Skip navigation

How many children have SLCN?

A significant number of children have speech, language and communication needs (SLCN) meaning that they struggle to communicate, making this a major issue.

One in ten children have long term, persistent SLCN; in other words, they won’t ‘grow out of it’. This equates to 1.4 million children in the UK. It includes children whose main difficulty is with language – they have developmental language disorder (DLD). It also includes children who have communication difficulties as part of another condition such as autism, cerebral palsy or general learning difficulties.

That means 2 to 3 students in every classroom have significant communication difficulties.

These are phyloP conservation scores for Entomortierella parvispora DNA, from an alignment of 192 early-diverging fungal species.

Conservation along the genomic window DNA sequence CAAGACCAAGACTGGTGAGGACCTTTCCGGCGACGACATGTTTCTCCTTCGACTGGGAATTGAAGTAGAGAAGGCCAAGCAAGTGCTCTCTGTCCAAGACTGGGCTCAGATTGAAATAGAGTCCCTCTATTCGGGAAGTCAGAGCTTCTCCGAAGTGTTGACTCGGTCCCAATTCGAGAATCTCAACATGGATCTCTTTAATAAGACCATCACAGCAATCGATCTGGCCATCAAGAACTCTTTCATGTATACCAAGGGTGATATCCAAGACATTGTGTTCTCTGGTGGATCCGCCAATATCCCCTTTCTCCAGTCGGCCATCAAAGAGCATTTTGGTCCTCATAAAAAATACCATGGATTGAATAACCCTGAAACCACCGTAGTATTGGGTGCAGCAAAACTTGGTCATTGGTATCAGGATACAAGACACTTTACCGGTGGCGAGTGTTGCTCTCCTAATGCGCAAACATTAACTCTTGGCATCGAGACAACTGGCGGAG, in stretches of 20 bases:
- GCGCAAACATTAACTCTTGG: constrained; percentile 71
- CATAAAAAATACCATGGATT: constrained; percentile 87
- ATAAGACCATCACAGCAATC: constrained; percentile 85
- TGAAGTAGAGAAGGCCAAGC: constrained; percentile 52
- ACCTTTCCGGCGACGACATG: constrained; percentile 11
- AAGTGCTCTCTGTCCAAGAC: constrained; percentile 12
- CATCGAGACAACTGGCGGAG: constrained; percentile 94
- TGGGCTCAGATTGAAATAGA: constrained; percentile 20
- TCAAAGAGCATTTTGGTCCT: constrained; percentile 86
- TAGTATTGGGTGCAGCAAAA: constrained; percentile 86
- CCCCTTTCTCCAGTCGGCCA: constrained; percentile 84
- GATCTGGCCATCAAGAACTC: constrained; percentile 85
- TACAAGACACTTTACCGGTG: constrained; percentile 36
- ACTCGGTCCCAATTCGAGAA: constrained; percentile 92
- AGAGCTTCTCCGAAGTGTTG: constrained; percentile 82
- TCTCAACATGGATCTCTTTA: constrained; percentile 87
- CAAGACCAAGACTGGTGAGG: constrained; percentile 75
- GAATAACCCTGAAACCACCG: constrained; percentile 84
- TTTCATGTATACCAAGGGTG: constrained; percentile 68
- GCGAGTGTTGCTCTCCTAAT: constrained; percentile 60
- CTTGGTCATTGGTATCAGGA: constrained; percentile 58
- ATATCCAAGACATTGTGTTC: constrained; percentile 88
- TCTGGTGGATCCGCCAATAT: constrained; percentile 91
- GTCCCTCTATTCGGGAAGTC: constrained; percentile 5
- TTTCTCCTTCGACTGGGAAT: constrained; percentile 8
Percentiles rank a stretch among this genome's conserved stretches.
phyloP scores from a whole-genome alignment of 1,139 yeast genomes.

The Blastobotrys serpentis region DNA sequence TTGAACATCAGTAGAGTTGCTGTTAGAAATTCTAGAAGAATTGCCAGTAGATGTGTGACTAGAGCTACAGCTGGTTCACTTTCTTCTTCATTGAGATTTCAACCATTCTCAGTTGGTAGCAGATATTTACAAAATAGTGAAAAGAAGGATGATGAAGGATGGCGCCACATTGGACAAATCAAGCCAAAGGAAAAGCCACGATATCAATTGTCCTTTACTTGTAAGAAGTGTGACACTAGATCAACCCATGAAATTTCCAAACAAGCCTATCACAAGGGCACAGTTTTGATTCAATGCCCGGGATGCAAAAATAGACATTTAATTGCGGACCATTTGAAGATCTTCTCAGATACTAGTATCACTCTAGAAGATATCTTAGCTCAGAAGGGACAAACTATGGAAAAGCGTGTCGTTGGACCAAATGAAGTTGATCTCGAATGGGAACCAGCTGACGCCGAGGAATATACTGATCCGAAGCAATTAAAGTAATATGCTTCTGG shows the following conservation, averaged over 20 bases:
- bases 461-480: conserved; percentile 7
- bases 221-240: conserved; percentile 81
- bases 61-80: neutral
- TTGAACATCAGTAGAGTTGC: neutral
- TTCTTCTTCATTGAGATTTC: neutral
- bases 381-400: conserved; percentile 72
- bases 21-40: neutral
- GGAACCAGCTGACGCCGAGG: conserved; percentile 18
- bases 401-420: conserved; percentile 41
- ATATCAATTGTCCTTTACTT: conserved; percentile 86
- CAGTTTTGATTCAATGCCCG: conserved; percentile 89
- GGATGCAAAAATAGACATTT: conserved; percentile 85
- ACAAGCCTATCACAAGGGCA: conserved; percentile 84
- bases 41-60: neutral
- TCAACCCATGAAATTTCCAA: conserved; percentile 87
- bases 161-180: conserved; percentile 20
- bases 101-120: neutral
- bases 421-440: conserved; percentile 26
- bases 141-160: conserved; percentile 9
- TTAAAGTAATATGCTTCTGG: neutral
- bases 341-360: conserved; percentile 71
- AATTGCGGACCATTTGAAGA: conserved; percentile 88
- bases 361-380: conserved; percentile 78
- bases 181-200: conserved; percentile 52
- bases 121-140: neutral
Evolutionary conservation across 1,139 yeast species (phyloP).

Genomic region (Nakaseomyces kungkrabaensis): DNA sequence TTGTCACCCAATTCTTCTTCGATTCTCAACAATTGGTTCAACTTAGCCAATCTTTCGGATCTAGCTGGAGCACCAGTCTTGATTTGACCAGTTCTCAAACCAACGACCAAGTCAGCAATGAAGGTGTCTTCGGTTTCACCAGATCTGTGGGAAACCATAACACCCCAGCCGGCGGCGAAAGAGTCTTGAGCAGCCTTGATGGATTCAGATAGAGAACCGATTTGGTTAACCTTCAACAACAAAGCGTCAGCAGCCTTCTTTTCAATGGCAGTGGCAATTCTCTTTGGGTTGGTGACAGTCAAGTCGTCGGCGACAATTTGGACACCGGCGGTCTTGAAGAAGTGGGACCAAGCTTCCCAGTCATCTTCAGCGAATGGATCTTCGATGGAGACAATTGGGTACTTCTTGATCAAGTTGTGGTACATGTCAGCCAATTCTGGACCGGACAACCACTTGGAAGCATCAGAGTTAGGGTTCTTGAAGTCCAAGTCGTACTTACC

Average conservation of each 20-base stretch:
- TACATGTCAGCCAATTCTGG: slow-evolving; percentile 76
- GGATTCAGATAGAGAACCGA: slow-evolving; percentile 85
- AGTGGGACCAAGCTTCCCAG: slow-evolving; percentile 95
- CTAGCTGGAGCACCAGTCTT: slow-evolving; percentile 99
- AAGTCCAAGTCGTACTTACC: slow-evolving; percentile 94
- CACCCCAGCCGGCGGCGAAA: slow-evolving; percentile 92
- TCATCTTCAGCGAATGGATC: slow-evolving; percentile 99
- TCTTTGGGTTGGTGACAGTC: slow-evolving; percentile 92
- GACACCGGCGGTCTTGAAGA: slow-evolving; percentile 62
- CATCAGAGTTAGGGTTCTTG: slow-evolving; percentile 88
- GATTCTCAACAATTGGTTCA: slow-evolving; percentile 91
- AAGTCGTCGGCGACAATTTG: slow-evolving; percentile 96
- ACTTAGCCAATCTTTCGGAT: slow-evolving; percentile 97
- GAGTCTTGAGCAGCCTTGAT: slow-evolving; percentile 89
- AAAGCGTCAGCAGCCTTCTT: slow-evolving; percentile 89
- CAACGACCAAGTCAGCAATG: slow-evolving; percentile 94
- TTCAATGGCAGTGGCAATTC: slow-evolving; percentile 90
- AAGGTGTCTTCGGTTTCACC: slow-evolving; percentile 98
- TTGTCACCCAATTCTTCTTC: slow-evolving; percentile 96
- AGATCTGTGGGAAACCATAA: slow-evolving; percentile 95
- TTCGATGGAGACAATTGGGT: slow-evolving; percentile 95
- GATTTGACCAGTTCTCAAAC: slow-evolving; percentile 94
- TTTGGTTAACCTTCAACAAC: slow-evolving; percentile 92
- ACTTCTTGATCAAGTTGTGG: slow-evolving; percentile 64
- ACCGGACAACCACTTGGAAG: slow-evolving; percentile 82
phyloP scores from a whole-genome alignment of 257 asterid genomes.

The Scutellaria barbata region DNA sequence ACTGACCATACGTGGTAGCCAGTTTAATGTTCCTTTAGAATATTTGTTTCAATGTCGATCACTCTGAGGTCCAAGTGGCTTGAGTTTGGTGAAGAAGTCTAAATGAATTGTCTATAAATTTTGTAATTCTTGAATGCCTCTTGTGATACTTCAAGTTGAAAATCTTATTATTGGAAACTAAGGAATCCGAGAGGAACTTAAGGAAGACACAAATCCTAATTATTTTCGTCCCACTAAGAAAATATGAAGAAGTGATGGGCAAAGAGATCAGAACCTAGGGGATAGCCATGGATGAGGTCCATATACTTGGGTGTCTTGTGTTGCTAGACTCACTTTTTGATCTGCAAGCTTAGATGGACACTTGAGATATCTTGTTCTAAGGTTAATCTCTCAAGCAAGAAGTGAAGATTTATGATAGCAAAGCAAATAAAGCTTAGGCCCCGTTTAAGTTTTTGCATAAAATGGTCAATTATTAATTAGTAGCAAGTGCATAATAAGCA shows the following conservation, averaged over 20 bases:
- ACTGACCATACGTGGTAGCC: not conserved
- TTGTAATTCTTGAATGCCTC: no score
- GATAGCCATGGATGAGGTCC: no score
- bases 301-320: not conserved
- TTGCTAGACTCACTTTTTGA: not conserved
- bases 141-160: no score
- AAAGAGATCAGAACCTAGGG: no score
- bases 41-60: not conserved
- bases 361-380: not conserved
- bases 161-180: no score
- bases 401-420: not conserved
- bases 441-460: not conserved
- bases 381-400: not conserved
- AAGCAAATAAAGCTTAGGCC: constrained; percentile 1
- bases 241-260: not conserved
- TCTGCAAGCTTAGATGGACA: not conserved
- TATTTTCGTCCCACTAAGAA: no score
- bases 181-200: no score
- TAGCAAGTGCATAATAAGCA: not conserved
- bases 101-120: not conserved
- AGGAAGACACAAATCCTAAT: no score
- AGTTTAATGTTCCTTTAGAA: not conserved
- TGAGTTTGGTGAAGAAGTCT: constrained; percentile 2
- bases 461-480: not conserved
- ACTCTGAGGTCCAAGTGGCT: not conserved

As many as 50% of children in some areas of deprivation have delayed language meaning their speech may be unclear, vocabulary is smaller, sentences are shorter and they are able to understand only simple instructions.  These children may catch up with the rest of their class given the right support.

1% of all children have the most severe and complex language disorder. These children may need a high level of interventions and support, such as that provided in I CAN’s special schools.

If children’s SLCN are not identified and supported, they can become frustrated and angry. They can misbehave in school, which in turn can lead to social exclusion and for some, involvement in criminal activity.

With the right help, children with SLCN can learn, enjoy school, make friends and reach their full potential.

I CAN is here to ensure that no child is left out or left behind because of a difficulty speaking or understanding.

Read more about SLCN and DLD on Talking Point.

Find out what services I CAN has to support children with SLCN.